KENNEWICK -- Tracy Christensen of Finley is all about eating healthy, recycling, and doing her part in making planet Earth a cleaner place to live.
One way she accomplishes those goals is through hydroponic gardening, which translates into working water.
Hydroponics is where plants are grown in plastic containers with only water and no dirt. Water pumps keep the water flowing through the containers, periodically draining the water and giving the plant roots time to breathe.
Though might think this growing process is relatively new, it isn't, Christensen said.
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"The hanging gardens of Babylon and the floating gardens of the Aztecs of Mexico are good examples of hydroponic culture," she said. "This is my second year in doing this kind of gardening and I love it. My vegetables just taste better. And you can have a hydroponic garden either indoors or outdoors. There is no set growing season as you can garden all year long."
Christensen will have an exhibition of hydroponic gardening at the Benton Franklin Fair & Rodeo this week. Her growing booth is next to the food court.
Besides growing all her own produce, Christensen also likes the no weeding advantage hydroponic gardening offers, and no back strain by bending over and tending plants growing in the ground. She says anything that grows in a garden, flowers included, can be grown hydroponically.
Christensen, a Franklin County 911 dispatcher, says a hydroponic garden can be started with four-inch plants placed in PVC pipe with holes cut out on one side, sort of like a planter box.
The gardens can be made from various sizes of the plastic pipes, barrels or tote containers. Fertilizer is fed to the plants through the watering process. Some beds have pea gravel inside so the plants have support during early grow periods, she said.
A timer is used to drain the water from the pipe for about for 15 minutes every hour so the plants' roots have time to soak up some much-needed oxygen. Then the water is recycled through the pipe all over again. The recycling process also cuts down on the amount of water needed for growing vegetables.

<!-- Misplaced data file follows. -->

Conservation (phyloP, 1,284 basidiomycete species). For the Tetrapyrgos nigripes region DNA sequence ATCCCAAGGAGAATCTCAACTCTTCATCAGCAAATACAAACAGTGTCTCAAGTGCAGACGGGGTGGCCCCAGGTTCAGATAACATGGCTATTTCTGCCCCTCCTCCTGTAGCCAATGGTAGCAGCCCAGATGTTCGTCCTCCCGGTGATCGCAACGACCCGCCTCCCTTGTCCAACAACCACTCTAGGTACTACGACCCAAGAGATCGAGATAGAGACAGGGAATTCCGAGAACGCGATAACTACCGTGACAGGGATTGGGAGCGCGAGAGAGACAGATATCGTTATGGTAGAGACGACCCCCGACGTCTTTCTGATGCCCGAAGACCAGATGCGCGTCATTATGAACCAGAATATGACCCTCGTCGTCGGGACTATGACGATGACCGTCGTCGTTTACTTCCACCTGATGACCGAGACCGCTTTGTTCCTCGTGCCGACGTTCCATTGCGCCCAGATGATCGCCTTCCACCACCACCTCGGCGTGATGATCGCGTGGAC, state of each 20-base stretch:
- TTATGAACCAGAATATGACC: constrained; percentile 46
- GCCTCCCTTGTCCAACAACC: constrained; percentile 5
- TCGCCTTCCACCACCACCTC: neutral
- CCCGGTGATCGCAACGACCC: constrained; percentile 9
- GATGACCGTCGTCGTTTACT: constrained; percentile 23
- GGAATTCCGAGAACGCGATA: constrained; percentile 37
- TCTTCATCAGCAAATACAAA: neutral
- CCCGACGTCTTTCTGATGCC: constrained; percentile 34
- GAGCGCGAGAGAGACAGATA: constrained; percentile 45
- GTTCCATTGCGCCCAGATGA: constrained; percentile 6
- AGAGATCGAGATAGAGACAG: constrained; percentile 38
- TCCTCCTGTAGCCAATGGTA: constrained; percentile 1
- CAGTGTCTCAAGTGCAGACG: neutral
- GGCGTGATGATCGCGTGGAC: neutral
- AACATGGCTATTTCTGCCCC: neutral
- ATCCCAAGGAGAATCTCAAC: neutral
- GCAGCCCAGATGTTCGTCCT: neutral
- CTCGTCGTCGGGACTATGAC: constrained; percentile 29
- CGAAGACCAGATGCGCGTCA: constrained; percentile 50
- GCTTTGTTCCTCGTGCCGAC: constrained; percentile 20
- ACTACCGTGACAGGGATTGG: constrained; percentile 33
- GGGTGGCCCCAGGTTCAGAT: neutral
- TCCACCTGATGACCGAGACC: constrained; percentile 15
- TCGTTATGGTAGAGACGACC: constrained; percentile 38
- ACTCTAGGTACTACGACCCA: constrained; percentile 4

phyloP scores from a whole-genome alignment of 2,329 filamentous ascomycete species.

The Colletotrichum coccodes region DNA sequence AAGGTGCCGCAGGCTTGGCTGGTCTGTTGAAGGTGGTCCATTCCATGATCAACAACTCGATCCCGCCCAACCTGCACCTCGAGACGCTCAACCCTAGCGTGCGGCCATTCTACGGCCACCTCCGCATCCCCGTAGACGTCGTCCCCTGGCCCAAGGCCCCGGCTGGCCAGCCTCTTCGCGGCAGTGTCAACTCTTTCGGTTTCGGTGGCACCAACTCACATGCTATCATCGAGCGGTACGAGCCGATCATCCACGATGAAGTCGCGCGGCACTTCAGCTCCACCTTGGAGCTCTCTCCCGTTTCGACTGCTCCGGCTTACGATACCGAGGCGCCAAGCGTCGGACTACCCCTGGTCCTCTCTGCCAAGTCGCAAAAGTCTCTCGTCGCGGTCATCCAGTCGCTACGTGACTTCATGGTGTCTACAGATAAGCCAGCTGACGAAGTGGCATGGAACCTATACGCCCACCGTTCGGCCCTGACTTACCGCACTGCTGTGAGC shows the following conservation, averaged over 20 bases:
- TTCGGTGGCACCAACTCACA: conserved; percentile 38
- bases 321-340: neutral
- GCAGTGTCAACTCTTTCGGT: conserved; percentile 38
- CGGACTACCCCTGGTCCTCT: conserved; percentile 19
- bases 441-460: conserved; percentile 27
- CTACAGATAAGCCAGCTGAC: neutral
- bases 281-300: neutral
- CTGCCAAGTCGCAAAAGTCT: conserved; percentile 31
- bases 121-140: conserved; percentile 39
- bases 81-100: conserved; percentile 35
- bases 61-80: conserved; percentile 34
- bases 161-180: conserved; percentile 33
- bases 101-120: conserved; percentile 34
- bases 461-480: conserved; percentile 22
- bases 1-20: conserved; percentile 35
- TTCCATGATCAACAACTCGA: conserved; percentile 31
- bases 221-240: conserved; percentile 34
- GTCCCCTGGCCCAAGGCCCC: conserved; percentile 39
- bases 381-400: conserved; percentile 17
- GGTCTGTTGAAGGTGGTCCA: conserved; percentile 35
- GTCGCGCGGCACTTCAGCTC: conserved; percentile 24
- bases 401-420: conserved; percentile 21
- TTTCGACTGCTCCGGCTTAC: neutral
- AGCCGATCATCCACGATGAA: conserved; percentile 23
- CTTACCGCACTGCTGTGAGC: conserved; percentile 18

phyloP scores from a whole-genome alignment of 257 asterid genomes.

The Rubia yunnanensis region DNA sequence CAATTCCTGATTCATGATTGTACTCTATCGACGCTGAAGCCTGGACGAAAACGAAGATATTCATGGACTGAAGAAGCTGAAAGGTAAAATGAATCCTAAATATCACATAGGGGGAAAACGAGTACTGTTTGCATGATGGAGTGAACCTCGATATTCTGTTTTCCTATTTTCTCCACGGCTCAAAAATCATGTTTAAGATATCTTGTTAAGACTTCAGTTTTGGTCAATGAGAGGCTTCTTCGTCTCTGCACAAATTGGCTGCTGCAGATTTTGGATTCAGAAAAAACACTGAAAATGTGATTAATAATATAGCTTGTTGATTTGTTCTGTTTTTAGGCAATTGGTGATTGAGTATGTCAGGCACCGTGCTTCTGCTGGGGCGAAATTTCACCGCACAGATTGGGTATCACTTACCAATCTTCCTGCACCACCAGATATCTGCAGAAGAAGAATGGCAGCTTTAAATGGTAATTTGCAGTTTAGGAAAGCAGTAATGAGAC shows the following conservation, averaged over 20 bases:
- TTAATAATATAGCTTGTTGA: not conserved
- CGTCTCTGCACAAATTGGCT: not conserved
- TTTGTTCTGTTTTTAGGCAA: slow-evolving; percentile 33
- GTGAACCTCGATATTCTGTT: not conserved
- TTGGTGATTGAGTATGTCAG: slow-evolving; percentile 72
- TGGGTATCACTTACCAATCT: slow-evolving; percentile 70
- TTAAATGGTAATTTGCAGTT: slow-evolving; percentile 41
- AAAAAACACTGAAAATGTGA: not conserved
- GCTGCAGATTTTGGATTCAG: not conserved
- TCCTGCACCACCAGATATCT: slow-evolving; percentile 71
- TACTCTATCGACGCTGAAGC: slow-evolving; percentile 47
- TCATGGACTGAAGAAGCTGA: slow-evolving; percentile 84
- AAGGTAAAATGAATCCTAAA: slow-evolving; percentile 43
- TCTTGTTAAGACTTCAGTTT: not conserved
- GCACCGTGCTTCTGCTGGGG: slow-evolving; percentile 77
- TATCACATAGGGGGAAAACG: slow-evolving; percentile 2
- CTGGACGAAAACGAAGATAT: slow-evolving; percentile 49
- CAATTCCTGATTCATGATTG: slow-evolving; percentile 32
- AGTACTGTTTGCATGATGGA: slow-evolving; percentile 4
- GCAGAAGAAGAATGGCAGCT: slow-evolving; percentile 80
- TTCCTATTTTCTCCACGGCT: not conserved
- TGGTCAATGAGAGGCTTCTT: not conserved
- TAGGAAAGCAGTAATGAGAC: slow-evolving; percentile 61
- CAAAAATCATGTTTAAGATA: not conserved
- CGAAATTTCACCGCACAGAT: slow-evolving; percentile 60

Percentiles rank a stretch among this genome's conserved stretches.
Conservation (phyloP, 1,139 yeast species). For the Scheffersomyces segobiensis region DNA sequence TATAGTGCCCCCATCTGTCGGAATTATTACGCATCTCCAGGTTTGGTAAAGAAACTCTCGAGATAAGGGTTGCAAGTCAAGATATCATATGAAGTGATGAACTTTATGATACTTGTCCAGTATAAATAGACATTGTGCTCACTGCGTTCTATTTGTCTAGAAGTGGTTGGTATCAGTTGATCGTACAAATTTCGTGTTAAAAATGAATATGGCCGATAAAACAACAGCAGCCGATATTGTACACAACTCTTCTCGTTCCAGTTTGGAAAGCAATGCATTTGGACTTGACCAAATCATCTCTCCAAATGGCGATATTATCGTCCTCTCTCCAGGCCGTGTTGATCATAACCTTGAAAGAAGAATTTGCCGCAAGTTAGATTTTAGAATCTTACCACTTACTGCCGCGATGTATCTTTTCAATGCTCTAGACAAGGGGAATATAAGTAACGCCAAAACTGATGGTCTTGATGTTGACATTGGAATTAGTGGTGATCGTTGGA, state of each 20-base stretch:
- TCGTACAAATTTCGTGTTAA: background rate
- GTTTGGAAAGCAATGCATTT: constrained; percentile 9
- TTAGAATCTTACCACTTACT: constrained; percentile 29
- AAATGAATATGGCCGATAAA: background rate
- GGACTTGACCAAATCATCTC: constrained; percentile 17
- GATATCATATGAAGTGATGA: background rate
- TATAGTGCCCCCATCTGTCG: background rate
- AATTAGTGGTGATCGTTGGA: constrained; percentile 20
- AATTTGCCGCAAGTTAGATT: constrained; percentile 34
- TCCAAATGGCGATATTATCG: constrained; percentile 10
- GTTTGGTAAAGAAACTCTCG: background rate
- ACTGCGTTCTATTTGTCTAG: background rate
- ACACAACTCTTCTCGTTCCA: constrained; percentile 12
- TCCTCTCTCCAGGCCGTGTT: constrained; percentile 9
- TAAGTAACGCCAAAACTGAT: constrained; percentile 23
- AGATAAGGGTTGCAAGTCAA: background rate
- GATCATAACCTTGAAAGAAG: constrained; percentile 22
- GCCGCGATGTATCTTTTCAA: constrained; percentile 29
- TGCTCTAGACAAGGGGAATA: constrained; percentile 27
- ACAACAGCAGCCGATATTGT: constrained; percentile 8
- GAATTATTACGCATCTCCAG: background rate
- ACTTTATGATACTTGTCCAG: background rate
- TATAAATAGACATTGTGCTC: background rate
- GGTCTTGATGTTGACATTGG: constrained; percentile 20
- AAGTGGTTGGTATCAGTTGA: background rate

"People can customize their hydroponic garden to suit their needs," Christensen said. "People who are wheelchair-bound can do this because the gardens can be customized to suit any height.
"I grew the most awesome zucchini last year in a 55-gallon plastic barrel. And I used a 15-gallon Rubbermaid tote to produce two huge pumpkins last year. There are just so many ways to grow vegetables that makes them better for you as well as taste better."
House water is the preferred choice for hydroponic gardens, but during the summer irrigation water can be used if the water is filtered before it enters the garden, Christensen said. And there's little worry of garden pests, including mosquitoes, infesting the plants grown hydroponically as well as the water supply, she added.
"The cells of plants grown in a hydroponic garden are thicker and stronger, making them healthier in resisting bugs," she said. "There is a peace of mind that comes with any kind of gardening. There is great satisfaction that comes with growing it, harvesting it and eating the food you grow."
Hydroponic gardening already is being done around the world, and some high-end restaurants in large cities also are starting their own hydroponic gardens, she added. With pollution threatening crops and food shortages happening globally, Christensen believes hydroponics is definitely the future of gardening.
Christensen, who founded the Tri-City Hydroponic Gardeners, will be at the fair all week, so anyone interested in finding out more about hydroponic gardening can contact her either at the fair or by email to tchydroponic firstname.lastname@example.org.